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Choosing a new dinghy

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O_Long View Drop Down
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    Posted: 22 Mar 14 at 10:12pm
Hi all!

With the 2014 season about to start, I'm in need of some assistance from some more experienced sailors about what dinghy to buy. Our relatively small club doesn't have a large variety of boats, so it's difficult to know what to pick. 

Allow me to explain my situation. I'm 15, about 5'7, and weigh about 7 and a half stone, so I'm pretty small for my age. My friend (roughly same age and height) is my crew and he's about 10 stone. We both started sailing about midway through last year, and pooled our funds into a cheap wooden GP14. We sailed this for the remainder of the season and then renovated it in the winter to make a tidy profit. 

Our local club is on the River Witham in Boston, Lincolnshire, and we don't often get the chance to get out on open water rather than a river. We had learned to sail in GPs, so that's why we bought one, but we soon found that they were less than ideal on rivers, despite their large sail area. 

What we're looking for is quite specific, and I realise that we may need to compromise in some areas. We'd like a dinghy that handles well on rivers (not too complicated to sail, doesn't lose much speed when tacking), is relatively fast (we're looking to get to the front of the pack Wink) but also quite stable (I know this is a bit contradictory, but we race on a Wednesday evening, and I often don't have time to get fully changed after a capsize because I have to bike home - we don't want to be capsizing on a regular basis). It would also be great if I was able to take it out single-handedly without the jib in the event my crew doesn't show up.  Again, I know this a very specific set of criteria, but any guidance would help.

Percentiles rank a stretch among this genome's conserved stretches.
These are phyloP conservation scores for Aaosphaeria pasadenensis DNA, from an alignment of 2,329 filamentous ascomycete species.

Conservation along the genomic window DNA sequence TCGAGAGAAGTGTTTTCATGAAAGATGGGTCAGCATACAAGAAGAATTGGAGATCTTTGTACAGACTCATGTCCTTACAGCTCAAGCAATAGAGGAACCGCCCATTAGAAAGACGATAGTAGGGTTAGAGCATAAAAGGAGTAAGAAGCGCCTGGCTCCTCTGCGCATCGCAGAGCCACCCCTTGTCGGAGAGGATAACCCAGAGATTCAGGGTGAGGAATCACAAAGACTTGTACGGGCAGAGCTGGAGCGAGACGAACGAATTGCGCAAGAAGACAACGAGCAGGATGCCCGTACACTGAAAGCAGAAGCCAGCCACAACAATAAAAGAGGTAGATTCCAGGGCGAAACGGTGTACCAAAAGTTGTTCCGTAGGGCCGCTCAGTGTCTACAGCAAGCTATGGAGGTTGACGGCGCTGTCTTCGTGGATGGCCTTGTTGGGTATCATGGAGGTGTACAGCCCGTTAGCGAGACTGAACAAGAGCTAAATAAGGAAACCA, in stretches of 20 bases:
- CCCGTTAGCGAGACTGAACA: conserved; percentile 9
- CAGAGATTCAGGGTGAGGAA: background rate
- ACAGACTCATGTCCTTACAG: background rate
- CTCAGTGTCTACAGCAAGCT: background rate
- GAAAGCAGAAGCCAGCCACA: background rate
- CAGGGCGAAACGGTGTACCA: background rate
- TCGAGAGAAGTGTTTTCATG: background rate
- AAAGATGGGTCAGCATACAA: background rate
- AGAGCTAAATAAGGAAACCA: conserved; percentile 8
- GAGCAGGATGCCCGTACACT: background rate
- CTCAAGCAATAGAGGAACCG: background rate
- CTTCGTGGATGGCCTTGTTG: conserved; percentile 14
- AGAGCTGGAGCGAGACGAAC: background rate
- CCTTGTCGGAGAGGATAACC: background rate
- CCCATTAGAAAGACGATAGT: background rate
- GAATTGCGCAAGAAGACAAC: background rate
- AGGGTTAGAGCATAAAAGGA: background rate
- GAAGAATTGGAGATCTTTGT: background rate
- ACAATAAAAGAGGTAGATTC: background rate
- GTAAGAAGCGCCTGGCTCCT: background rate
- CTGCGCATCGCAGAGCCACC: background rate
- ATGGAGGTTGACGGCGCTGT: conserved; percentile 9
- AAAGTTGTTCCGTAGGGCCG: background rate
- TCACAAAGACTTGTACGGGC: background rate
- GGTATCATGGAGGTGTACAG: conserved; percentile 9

My current thought is a Miracle dinghy - they seem fairly fast but not tippy, and have the capability to be sailed with just a main. However, the Commodore expressed his concern that Miracles don't have the largest of sail areas, and that's one of the more important factors on a river that often doesn't have wind, especially when passing trees on the bank. 

So, what are your thoughts? Is a Miracle just what I need, or will it underperform on a river? Have you guys got any other suggestions for dinghies? All help is appreciated.

Many thanks,
Owen
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JimC View Drop Down
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Post Options Post Options   Quote JimC Quote  Post ReplyReply Direct Link To This Post Posted: 22 Mar 14 at 10:25pm